Hit or Miss

A good bit of advice from writing courses is to write about grandparents. The amount of time that has passed since talking to them (or, probably, even thinking about them) gives the proper buffer for insight that more immediate situations don’t have. Also, there is the effect of family history, and the personal knowledge that comes from examining our direct ancestors. It is a subject anyone can relate to. Stories about our grandparents can translate to interesting writing that a novice might not be able to produce in any other way.

The seeds of Kim and I came from four women and four men. I knew four of them personally.

Kim’s grandmother on her mother’s side, Lenora, was a nurse at Walter Reed during World War II. Lenora’s parents both died in the Spanish Flu epidemic when she was ten years old. I believe the year was 1918. She was raised by an aunt in Virginia. (I hope I am getting these facts right; if not, Kim or her mother will tell me and I will have to change them.) Kim’s grandfather, Charles, was severely wounded in the Ardennes in 1945.imageimageimageimage

He was shot and fell into a trench full of freezing water, where he was forced to spend the night before being carried back to his own lines. He recovered at Walter Reed. I have heard a few stories about him, and there was a severe color portrait of him hanging in Lenora’s room at Kim’s house when we first met. Due to the wound he recieved, his leg was amputated several times, with progressively more and more tissue being removed. One of the stories involves him feeling a crawling sensation under his cast. Of course it turned out to be maggots. Lenora was his nurse, and wanted nothing to do with him because he was fourteen years younger than she was, but he persisted and they married. I have a feeling that Lenora was a lot of fun. She liked to smoke cigarettes and dance the Charleston.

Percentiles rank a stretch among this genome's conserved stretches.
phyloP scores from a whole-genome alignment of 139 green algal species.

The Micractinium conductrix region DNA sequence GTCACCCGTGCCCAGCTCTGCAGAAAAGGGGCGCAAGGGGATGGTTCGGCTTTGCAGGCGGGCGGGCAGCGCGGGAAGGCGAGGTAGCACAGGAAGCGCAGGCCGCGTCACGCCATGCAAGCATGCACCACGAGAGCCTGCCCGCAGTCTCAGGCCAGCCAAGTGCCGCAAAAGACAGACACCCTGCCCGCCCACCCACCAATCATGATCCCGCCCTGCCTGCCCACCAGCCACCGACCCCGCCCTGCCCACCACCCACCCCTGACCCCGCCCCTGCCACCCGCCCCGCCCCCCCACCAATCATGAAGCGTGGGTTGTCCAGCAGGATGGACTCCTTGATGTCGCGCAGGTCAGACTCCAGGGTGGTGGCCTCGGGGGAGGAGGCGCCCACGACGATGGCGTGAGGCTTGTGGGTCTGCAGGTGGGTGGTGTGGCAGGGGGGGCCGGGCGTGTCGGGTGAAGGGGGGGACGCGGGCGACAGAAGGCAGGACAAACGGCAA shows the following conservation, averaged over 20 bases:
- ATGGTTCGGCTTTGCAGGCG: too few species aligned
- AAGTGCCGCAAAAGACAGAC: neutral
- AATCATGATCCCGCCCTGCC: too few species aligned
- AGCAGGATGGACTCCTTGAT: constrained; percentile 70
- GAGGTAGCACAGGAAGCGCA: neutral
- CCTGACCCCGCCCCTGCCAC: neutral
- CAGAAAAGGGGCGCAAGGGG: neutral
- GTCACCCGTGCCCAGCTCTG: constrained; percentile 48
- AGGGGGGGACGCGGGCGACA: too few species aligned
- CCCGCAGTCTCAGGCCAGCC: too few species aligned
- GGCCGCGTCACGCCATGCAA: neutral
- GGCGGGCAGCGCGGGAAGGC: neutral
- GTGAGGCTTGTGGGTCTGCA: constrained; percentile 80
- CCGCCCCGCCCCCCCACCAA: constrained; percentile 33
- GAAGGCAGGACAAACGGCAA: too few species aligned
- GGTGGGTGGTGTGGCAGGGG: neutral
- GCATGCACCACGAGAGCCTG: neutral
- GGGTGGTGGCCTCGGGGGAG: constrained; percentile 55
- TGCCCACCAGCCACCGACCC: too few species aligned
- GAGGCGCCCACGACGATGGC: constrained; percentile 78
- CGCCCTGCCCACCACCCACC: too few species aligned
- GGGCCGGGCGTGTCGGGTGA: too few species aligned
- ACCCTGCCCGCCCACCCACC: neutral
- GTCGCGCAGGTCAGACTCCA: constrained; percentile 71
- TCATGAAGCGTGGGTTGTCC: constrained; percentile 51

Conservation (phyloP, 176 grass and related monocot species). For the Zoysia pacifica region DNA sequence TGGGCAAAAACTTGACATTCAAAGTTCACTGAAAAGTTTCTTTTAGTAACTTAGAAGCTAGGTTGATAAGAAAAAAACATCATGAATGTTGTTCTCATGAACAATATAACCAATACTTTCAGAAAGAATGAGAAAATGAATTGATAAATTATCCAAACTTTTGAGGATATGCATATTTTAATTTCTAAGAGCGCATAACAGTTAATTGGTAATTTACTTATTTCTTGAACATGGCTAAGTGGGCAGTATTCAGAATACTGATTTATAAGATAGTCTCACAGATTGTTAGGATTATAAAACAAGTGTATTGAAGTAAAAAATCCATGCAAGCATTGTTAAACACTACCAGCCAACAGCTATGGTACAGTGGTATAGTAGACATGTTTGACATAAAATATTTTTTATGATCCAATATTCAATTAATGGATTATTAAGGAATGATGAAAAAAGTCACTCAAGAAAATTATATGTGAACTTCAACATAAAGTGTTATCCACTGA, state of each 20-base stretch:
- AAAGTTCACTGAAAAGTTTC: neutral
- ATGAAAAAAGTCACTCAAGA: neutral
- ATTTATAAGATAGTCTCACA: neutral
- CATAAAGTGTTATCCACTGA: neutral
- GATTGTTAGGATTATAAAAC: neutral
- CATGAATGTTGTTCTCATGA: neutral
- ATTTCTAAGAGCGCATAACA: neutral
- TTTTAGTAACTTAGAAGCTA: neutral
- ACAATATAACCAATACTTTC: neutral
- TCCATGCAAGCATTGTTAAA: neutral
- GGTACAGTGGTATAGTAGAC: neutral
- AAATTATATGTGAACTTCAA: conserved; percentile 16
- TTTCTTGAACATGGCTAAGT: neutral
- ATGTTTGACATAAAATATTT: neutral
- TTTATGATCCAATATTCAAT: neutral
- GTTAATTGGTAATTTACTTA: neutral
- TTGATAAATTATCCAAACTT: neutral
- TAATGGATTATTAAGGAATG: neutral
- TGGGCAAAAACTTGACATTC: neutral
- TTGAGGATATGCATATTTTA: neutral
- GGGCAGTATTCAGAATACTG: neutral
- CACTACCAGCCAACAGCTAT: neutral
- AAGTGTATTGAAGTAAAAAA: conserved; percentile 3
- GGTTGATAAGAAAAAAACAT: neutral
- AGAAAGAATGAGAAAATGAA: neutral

Lenora told us once how the owner of the Hope Diamond, Evalyn Walsh McLean, liked to bring it to Walter Reed and let the convalescing soldiers hold it. It would be tempting to say the story was fantastic, but I did a little reading on the Hope. Sure enough, there was a passage about how Evalyn Walsh McLean liked to take the stone to Walter Reed and let the soldiers play with it; they would throw it back and forth, and pretend to drop it out the window.

Kim told me a story about Charles chopping firewood in the middle of winter, refusing to wear a coat because the frostbite he had received during his ordeal made him impervious to cold. Although Charles passed from complications due to his injury long before I met Kim, Lenora kept his false leg under her bed until the day she died, and Kim’s brother Charles still likes to use it for Halloween costumes.

Lenora was a sweet woman. By the time I knew her she suffered from macular degeneration, so much so that she often lit the wrong ends of her cigarettes. We would go into her room and find four or five of them scattered around her chair with the filter tip slightly scorched. She suffered even more horribly from arthritis. She liked to listen to books on tape, and was very supportive of my dream of becoming a writer. I remember two things about her most. Usually Lenora kept to her own room, but we knew she was lonely, and one day when I was living with them, Kim and I decided to set up a table, make lunch, and invite her to eat with us. I don’t think we talked about much at all, but I could tell how grateful she was, and I wish we had done more of that. The second memory is worse, though clear, so I shall include it. When she became older, Lenora needed a nurse, and I can vividly remember holding her body up so that she could go to the bathroom. She was so weak, and it was the first time I really understood what it means to grow old. I know that might seem like a bad memory to list, but the dignity and strength with which she faced her troubles did not disgust me. Rather, it was inspiring. Writing this I am amazed at what people of other generations had to deal with in their lives, and how easy we have it.

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